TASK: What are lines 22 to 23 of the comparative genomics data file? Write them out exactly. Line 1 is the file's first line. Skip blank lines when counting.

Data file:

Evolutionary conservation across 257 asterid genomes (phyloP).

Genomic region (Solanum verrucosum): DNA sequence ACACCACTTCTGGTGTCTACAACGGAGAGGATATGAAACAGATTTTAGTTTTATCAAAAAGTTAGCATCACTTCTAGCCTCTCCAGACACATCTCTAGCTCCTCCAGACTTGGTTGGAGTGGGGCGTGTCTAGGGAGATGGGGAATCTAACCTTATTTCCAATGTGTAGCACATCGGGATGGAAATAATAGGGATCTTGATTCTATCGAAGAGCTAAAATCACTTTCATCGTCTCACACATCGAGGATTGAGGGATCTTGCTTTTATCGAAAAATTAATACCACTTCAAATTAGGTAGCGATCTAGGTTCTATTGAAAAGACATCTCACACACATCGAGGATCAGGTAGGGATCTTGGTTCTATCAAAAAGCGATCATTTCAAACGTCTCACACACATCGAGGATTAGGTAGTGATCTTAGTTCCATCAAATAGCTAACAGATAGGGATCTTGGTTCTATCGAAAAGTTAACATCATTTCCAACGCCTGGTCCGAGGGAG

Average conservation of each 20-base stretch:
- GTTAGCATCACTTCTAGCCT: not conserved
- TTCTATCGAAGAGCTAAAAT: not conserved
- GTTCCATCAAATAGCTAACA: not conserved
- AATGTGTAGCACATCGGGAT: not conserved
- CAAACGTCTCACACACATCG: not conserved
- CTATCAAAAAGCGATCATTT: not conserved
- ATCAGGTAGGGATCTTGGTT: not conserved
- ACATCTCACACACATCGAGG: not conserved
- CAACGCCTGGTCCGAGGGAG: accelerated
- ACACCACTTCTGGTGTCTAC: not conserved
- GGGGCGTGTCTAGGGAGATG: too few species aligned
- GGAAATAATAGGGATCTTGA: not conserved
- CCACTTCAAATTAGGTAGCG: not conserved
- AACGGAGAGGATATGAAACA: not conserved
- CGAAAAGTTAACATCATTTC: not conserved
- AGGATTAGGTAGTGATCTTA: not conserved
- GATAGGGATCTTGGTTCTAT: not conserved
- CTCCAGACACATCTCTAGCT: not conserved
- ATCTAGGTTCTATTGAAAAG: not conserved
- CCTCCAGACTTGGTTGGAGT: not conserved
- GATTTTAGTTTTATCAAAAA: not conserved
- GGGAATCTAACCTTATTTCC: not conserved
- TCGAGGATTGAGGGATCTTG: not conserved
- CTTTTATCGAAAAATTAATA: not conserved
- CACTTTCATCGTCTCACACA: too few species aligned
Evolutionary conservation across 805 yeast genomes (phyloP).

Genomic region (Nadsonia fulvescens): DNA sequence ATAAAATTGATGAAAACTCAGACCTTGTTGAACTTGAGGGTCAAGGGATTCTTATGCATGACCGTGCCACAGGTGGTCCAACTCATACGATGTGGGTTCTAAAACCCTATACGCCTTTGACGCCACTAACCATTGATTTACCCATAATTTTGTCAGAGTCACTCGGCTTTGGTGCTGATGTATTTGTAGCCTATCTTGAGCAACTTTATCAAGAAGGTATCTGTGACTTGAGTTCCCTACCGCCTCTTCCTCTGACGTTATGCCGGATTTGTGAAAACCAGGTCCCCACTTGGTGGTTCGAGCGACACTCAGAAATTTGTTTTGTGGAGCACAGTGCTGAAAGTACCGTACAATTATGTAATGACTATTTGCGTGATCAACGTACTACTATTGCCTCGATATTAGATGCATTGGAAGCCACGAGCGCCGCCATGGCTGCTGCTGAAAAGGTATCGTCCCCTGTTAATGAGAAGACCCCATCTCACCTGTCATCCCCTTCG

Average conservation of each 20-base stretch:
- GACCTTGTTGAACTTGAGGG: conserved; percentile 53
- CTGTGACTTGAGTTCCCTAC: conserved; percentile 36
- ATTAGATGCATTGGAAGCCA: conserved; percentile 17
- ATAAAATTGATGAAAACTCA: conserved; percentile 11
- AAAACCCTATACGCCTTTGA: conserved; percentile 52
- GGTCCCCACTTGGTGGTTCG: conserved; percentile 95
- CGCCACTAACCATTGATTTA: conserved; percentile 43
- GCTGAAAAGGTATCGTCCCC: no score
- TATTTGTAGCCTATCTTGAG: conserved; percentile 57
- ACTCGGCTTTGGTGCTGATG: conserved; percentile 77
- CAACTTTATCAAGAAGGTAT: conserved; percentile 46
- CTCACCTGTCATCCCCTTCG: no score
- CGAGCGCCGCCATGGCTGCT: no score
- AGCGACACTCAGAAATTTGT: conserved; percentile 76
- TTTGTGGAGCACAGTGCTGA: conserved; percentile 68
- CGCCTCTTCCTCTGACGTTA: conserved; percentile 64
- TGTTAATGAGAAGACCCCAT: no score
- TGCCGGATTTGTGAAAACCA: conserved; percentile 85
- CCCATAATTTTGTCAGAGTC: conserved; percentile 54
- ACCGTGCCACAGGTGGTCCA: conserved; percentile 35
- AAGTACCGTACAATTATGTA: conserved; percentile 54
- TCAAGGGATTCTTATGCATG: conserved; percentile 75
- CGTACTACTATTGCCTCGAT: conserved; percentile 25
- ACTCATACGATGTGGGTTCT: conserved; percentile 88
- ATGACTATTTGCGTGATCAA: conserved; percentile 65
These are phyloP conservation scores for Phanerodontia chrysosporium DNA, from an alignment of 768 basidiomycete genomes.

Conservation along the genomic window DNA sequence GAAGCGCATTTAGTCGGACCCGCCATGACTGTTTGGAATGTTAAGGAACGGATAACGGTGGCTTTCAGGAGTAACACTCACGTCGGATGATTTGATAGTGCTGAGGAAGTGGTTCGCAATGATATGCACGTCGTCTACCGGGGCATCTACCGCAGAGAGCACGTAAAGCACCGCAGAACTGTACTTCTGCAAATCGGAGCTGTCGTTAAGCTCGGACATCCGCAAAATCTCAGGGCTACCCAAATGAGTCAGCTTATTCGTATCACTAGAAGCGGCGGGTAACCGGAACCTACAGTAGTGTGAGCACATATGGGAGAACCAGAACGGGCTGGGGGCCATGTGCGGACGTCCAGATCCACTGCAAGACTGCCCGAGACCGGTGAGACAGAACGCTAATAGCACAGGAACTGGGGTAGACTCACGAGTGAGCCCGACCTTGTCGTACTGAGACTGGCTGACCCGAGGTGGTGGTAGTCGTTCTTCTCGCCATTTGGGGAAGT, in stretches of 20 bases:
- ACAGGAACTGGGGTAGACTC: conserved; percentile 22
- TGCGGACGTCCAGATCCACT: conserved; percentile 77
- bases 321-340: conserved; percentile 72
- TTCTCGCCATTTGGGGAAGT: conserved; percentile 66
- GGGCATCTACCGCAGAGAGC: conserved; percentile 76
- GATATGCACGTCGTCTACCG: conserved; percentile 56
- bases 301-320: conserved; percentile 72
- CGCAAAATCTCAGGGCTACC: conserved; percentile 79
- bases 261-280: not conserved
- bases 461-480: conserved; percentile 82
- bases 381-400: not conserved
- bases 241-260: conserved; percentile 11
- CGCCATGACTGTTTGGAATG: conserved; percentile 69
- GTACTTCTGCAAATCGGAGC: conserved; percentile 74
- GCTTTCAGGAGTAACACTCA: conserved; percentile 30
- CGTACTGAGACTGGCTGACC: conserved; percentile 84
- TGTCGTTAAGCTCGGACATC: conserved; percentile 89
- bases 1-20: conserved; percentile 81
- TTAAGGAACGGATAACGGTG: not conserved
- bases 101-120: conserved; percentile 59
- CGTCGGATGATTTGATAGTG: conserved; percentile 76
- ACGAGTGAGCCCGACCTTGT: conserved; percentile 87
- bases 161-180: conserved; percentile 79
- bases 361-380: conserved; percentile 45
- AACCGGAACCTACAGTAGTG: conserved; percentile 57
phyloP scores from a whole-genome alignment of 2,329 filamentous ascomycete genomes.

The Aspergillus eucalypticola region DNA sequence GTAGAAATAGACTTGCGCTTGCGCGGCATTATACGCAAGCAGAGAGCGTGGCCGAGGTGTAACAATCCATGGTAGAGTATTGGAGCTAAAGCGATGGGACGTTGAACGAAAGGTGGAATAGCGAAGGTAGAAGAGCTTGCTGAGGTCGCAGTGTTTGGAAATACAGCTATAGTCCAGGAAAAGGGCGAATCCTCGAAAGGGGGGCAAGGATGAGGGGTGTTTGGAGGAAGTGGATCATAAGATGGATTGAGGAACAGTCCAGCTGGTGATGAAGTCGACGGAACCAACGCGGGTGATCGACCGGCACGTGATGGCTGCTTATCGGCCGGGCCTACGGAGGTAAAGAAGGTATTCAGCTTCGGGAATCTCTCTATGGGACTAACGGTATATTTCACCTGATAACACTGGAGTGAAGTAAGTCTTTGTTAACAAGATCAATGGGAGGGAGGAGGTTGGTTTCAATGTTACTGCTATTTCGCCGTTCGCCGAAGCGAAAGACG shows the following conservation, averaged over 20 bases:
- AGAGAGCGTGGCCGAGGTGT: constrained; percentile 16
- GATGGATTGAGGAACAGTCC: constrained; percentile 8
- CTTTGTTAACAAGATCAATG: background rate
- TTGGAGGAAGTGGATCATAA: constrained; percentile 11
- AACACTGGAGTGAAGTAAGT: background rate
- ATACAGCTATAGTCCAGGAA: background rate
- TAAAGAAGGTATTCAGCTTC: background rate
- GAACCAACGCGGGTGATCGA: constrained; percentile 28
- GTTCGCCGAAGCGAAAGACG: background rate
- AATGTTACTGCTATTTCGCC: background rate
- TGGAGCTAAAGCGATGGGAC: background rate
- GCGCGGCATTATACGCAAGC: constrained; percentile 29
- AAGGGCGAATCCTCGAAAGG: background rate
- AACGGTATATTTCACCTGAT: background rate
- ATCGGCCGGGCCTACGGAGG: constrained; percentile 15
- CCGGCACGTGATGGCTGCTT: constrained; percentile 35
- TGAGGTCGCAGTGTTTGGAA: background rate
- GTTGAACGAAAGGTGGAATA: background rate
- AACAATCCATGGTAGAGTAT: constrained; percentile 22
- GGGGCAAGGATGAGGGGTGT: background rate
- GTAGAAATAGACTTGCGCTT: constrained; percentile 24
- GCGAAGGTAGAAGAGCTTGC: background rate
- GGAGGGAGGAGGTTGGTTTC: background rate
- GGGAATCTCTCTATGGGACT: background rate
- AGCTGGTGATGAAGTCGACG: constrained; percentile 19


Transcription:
- ATCTAGGTTCTATTGAAAAG: not conserved
- CCTCCAGACTTGGTTGGAGT: not conserved